Failure is going to happen. It’s inevitable. None of us are perfect and we all are going to fuck up…
Here’s the thing though:
Changing your situation requires stepping into unfamiliar territory. This whole journey requires a skill set you haven’t mastered yet, which is just the nature of doing something new. I’m trying to learn Spanish at the moment and I end up saying a lot of ridiculous, grammatically incorrect things during my Skype lessons. It can be frustrating. Now, I want you to think about what you would say to me for encouragement if I told you I was giving up on Spanish until next Monday as I was discouraged because I pronounced a word incorrectly.
I know learning a language and losing weight might seem completely unrelated. However, they are both skills the require consistent practice, experimentation, patient, mistakes and experience over a long period. Your eyes do not deceive you: mistakes are a requirement.
The only time you actually fail at something is if you give up entirely, forever. It may seem like I’m using the term failure quite loosely. What I’m really referring to by “failure” is the perception of failure in the following scenario:
Sara has started a new diet and is “going to get it right this time”. She wants, nay, she demands, perfection of herself. In Sara’s eyes, if she is not perfect she has failed and consequently she feels like a failure. After a few days of following hyper strict dietary rules, she caves and eats the brownie she told herself was off limits and now feels terribly guilty about it. She decides to call her diet a wash and try again on Monday and concludes that her diet wasn’t strict enough.
I’m writing this(on a Saturday night, mind you, that’s how much I care) for all the Sara’s out there, as I know how frustrating and exhausting this cycle of events can be.
Just to be clear, I don’t think eating a brownie is a failure at all. I call this being human and making a damn mistake.
At this time I also want to point out the mistake is not eating the off plan brownie. The mistake is attempting to follow an impossibly strict diet. A strict diet will drive you to the brownies(mmm brownies) much faster than a realistic diet that takes into account how delicious calorie-dense foods are and that they ought to be included in a balanced diet. The brownie incident was an inevitable result of the mistake of being too strict.
I’d like to lay down a few things about this before we continue:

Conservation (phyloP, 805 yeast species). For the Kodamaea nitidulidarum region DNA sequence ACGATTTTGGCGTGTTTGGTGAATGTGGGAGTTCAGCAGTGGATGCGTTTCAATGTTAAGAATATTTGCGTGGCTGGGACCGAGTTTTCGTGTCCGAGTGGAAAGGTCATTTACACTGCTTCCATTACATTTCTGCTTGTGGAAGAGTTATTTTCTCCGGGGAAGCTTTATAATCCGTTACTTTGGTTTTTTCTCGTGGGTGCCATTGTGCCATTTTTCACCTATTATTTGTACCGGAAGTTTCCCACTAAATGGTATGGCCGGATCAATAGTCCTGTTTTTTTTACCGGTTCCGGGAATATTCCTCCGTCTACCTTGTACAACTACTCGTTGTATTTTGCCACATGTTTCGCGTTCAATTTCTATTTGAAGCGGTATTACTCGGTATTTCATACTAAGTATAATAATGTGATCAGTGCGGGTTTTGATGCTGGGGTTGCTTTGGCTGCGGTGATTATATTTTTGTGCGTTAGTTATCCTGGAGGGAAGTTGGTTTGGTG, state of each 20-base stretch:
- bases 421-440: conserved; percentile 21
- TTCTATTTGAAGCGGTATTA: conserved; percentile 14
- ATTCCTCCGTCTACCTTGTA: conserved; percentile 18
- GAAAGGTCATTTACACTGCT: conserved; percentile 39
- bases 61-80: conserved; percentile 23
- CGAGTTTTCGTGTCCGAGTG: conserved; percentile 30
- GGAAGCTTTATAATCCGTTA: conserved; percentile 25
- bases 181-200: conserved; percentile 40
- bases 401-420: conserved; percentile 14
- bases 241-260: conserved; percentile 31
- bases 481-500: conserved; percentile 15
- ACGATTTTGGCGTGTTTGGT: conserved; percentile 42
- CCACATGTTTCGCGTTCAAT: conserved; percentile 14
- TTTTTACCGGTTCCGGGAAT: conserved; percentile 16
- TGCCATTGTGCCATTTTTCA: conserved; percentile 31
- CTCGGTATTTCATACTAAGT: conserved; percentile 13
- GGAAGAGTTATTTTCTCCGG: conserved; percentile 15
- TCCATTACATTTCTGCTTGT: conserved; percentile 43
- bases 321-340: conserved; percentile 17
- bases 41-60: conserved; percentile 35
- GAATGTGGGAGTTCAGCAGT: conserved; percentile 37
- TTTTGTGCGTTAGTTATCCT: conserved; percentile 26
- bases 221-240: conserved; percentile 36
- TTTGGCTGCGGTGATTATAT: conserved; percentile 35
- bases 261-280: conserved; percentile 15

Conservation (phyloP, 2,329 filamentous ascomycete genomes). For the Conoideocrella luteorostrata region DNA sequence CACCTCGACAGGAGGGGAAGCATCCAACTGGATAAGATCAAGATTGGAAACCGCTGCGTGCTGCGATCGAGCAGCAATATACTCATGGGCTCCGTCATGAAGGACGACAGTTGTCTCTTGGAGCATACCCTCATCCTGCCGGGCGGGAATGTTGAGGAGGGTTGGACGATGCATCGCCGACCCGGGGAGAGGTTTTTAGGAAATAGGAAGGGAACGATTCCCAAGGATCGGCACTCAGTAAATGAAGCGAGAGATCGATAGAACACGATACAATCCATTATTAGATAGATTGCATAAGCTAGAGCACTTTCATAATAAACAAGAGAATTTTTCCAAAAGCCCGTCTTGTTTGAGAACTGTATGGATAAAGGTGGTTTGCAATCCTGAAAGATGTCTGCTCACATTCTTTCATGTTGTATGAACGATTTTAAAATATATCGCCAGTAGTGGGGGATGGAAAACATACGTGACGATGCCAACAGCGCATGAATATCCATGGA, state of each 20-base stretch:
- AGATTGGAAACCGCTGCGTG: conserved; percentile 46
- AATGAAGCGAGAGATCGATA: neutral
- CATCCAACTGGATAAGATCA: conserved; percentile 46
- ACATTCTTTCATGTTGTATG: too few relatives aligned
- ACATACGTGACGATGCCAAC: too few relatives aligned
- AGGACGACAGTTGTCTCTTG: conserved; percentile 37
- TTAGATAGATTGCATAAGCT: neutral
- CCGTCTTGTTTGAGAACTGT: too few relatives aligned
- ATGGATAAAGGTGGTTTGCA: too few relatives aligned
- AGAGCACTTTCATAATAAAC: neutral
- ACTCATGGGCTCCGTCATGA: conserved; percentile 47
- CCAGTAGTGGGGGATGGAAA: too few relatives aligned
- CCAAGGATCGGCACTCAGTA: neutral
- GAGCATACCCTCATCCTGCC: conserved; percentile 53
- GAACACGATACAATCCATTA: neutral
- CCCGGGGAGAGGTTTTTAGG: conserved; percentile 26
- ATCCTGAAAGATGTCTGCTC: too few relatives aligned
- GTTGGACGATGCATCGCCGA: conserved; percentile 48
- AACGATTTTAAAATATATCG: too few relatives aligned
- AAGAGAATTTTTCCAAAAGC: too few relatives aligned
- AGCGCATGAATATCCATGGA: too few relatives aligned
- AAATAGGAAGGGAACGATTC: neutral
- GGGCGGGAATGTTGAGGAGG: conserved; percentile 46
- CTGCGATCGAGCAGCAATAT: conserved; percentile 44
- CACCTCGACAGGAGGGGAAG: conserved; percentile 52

- Perfection is a myth, it doesn’t exist. Deal with it.
- You don’t need to be 100% adherent to your diet. EVER.
- By accepting nothing less than perfection, you are setting yourself up for failure. Perfection is a moving target. The closer you get to it the farther it moves.
Alrighty, now that’s out of the way, let’s get to the actionable part of the post. So failure is going to happen; there will be times where you aren’t a broccoli and salmon eating automaton. Now what?
Now, it’s not quite so simple as, “Do this thing I’m about to say and everything will be sunshine and rainbows”, but I do hope to open your mind to some new ways of thinking about this stuff that can make your weight loss journey more enjoyable and consequently more successful.
Here it is:
You have to take the emotion out of the way you view your mistakes.
Definitely easier said than done. However, if you can learn to view your dietary mistakes without any emotional investment, some magical things start to happen. For one, you end up being in a much better mood as you’re not beating yourself up over eating an Oreo. I honestly think that alone is worth the change in perspective. Furthermore, you end up making better dietary decisions rather than letting the guilt dictate your dietary decisions in the future. Without guilt or emotion it is easier to move on with your day, shrug off the minuscule and inconsequential mistake as such, and go right back on plan for the next meal.
A dietary slip-up is inconsequential in isolation. However, if the emotional backlash prompts a cascade of slip-ups then the effect is greater. One brownie a week won’t have any significant effect on your progress, but if you let that single brownie turn into 20 because, “fuck it, I’ve already ruined my diet” that will have a significant impact. Either way, the sooner you shrug off the mistake, the smaller the impact of the mistake will be. No matter how big the mistake feels, it’s never too late to view it objectively and move on.
You are going to make mistakes, and that’s normal; that doesn’t mean you aren’t making progress. Fat loss is a long, arduous journey, and anytime we do anything challenging we are going to make mistakes. By treating mistakes as necessary part of the learning process, we can make less mistakes on our journey and actually speed up the process.
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